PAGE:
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javaguy

How do I make an audio CD?

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I'm trying to transfer some cassette tapes to CD. My first step was to plug my tape player into the line-in on my sound card and capture the audio. I have a cheap sound card but was pleasantly surprised by the mp3s I was able to get this way.

 

So I fired up k3b and clicked the Audio CD quickstart thingy, and it said to drag and drop sound files into it. So I dropped my mp3s into it, and it gave me an error dialog saying this is an unsupported file format. It strikes me as a little odd that k3b doesn't support mp3 for making audio CDs, but anyway I converted them to .wav files, verified that they work, then dragged and dropped them into the project. Same result--unsupported file format.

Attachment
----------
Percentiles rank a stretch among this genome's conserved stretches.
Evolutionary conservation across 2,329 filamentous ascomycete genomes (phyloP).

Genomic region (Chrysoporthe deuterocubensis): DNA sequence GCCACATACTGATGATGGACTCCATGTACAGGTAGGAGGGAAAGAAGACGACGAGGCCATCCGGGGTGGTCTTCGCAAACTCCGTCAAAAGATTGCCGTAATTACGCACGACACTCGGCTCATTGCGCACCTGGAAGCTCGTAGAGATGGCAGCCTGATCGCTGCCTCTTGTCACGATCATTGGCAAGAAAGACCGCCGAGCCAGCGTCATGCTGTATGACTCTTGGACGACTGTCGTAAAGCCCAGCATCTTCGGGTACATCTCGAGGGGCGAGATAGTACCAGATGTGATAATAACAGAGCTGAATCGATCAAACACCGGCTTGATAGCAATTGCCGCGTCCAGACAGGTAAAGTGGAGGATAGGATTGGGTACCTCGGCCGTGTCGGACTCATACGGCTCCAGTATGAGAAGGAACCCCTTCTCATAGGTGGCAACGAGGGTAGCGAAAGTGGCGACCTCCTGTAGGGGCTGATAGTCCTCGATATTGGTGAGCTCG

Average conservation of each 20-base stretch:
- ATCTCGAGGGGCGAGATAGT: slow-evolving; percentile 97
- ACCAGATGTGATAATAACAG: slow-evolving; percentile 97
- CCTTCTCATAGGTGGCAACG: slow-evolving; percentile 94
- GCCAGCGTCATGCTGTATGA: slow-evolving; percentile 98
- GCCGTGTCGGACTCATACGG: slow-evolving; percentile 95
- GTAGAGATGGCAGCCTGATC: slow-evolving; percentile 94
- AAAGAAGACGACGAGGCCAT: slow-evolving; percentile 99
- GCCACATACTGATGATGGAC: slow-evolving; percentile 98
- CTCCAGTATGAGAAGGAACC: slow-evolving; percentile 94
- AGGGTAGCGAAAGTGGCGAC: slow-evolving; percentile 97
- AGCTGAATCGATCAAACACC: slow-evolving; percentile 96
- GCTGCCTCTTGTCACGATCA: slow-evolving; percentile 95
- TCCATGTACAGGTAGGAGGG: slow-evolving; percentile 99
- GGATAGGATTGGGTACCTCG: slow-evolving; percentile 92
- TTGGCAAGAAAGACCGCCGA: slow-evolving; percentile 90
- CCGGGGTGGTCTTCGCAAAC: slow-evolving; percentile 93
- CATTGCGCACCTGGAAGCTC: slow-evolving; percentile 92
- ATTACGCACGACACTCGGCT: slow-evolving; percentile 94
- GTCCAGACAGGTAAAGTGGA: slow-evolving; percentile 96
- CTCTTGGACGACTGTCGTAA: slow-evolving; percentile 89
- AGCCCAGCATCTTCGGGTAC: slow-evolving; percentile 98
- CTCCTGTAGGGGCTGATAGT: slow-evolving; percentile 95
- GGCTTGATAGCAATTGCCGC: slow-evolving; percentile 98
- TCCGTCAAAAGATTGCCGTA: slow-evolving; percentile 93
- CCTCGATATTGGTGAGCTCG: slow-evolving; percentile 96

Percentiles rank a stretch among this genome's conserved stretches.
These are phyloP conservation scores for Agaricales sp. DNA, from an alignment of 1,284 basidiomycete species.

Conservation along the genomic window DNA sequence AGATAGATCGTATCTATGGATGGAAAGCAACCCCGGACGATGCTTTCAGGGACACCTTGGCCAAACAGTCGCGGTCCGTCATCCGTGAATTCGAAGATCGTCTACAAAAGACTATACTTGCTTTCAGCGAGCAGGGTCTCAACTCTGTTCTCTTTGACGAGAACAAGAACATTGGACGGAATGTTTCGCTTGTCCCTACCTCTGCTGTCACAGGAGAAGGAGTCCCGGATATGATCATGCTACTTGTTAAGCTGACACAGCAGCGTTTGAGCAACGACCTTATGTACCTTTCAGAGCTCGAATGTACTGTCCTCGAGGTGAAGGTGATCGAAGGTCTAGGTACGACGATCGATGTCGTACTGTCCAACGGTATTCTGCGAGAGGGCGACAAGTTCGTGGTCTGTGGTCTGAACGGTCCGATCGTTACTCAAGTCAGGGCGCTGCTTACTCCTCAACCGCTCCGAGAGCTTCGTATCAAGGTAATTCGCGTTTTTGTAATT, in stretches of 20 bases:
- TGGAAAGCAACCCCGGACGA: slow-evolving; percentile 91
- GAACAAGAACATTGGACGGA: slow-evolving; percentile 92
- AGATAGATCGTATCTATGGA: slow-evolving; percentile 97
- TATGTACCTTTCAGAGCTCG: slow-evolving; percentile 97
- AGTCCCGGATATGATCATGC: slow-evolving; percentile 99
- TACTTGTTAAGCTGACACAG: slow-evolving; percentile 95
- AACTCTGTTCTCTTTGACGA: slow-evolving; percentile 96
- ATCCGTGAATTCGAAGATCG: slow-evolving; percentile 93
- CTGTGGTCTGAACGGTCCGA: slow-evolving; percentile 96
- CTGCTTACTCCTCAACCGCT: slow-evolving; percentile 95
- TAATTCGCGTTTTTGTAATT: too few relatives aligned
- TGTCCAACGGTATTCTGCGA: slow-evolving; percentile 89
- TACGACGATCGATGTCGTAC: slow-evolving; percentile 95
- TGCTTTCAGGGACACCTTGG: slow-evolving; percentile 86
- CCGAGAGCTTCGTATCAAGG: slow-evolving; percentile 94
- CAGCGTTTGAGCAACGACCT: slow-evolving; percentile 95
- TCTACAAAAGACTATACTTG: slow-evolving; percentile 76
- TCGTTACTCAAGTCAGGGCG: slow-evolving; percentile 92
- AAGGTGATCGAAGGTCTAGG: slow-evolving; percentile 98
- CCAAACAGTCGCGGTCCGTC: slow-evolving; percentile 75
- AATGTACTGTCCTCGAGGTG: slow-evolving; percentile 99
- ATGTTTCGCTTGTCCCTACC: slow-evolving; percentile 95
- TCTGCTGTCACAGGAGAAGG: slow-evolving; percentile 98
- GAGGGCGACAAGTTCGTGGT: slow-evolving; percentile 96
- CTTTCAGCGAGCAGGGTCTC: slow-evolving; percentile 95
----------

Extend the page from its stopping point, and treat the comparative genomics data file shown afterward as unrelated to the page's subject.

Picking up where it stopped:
Anyway, I seem to recall hearing somewhere that the CDs you put in your CD player basically just have .wav files in them and that if you just copy .wav files onto a blank CD you can play it. That sounds too good to be true, but I tried it, and sure enough, it was too good to be true.

 

So what weird and esoteric sound file format do I need to make an audio CD, and how can I make it work with k3b?

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You don't need anything weird or esoteric. Check if you have the required external programs listed in k3b. Goto settings--> configure k3b--> programs. Look under cdrecord and transcode.

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K3B is using an internal decoding module ( K3B MAD decoder ) to decode MP3 files, so no external dependencies.

If it's popping you that message, then the most likely thing is that K3B was built without MP3 support ( sounds odd, but actually it's the default policy in distros like Fedora due to some obscure licencing issues, regarding MP3.

To bypass that, you can

1. Decode MP3 to wav externally first ( which is what you did).